I can just see Tom Ince standing on his desk reciting the poetry of Walt Whitman as Baird walks out, proud of a job well done:
‘O Captain! my Captain! our fearful trip is done,
The ship has weather’d every rack, the prize we sought is won,
The port is near, the bells I hear, the people all exulting’
Or perhaps not.
Because Baird must go down as one of our most unsuccessful skippers of all time. (I believe it is eight league starts with only two wins.) There can’t be many that have suffered as an embarrassing time as him; losing his place to Cyrus Christie, having an Academy graduate preferred in the holding midfield role, remonstrating with supporters on the touchline and generally looking completely out of his depth.
Ironically, his most memorable moment may in fact be when he was knocked unconscious defending a cross in our first victory of the season at Preston. He’d been an ever present up until that point – in our first six games without a win.
Now don’t get me wrong, I’m not making a personal attack on Baird, he has been praised for his professional attitude and is well respected by Fulham supporters in particular, but why on earth was he made captain in the first place?
For me this was Clement’s first mistake. Surely your captain must be the first name on the team sheet; your go to guy in times of trouble? He has to inspire others in the team to follow him and be respected in his decision making. None of these were qualities I ever noticed in Baird.
As a new manager I can understand the need for wanting ‘one of your own men’ as captain. But if Clement wanted to show his authority to the existing staff then surely Shackell would have been a more obvious candidate? There’s no scenario I can think of, barring injury, where he wouldn’t have been first choice. Here is a man who has experience of being promoted from the Championship, playing in the Premier League and also knows his way around the club from his previous spell here. What you might call a no-brainer.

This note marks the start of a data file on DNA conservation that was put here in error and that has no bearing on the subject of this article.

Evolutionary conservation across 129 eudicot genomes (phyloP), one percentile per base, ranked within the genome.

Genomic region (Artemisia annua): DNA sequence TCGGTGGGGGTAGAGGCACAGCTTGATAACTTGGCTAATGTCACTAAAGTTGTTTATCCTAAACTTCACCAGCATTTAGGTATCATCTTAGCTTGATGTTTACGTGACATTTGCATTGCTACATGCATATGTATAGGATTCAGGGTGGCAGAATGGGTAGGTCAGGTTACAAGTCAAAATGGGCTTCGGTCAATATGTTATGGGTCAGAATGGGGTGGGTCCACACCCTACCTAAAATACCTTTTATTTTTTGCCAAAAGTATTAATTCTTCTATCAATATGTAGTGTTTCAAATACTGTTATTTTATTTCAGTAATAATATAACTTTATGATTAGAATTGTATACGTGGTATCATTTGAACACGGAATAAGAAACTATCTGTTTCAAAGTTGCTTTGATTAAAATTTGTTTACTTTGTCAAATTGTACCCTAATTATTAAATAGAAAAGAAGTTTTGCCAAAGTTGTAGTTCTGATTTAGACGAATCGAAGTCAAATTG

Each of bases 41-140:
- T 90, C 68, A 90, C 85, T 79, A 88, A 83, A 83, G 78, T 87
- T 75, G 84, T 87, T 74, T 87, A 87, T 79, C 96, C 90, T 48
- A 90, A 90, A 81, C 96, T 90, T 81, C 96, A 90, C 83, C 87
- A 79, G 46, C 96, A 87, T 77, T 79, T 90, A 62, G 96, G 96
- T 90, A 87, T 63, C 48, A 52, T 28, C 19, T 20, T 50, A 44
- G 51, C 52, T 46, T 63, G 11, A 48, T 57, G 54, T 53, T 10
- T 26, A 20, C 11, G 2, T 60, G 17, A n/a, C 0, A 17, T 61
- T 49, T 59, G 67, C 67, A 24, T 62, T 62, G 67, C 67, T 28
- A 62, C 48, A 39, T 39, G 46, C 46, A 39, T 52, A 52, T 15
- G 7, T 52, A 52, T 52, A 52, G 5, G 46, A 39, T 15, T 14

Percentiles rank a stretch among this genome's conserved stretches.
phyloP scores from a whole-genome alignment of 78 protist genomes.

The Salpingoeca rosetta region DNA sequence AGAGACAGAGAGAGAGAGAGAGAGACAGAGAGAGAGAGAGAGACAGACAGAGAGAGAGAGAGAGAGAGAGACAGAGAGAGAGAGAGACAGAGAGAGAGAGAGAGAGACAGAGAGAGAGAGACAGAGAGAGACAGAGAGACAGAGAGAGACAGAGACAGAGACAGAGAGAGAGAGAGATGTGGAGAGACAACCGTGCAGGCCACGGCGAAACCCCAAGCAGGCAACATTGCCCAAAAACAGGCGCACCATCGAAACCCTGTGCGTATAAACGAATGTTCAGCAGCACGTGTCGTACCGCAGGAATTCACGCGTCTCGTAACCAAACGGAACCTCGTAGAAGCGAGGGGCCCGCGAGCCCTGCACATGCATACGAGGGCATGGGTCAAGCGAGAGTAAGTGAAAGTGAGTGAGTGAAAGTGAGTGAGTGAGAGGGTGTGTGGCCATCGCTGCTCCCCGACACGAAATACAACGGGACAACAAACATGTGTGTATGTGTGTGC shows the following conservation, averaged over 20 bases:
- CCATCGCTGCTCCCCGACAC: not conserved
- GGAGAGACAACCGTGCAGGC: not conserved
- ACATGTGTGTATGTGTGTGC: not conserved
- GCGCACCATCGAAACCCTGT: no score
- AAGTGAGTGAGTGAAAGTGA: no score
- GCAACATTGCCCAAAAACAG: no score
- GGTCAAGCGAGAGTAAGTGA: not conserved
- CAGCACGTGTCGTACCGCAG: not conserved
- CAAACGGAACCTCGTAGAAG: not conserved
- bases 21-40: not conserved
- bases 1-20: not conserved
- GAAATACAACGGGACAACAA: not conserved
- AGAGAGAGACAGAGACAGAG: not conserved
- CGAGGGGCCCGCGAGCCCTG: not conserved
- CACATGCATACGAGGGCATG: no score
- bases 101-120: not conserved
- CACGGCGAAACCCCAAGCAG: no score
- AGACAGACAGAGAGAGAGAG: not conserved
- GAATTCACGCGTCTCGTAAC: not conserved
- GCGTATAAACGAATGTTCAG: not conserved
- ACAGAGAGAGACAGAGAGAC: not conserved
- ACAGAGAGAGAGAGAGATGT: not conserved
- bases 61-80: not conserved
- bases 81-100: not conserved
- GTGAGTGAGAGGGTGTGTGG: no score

But, no, Clement plumped for Baird, a man whose preferred position is either right back or holding midfield. Now a captain playing in holding midfield is fine, but as Derby fans, we know that Thorne will play in that role when he is fit. So Baird was obviously considered first choice at right back – not the easiest place from which to communicate.
It’s of no surprise to me that when I think of great Rams captains I think of centre halves and central midfield players – McFarland, Wright, Hindmarch and, my personal favourite, Van der Laan. Although perhaps not the most gifted, Robin Van der Laan would have run through a brick wall if asked – dragging the rest of the team through with him. The promotion season with him in charge was littered with games where we went behind and came back to win, showing true character.
When Baird was dropped it meant that the captain’s armband was passed around like a tin of Quality Street on Christmas Day. In hindsight, the beginning of the end for Clement.
Wassall made a good decision in stripping Baird of the job and giving it to Keogh. He may have his detractors, but Keogh is a warrior; he never gives in and will demand the same of every player on the pitch.
If and when he leaves there may well be a few of the players standing on their desks reciting poetry, but as for giving Baird the captaincy in the first place, I can think of no rhyme or reason.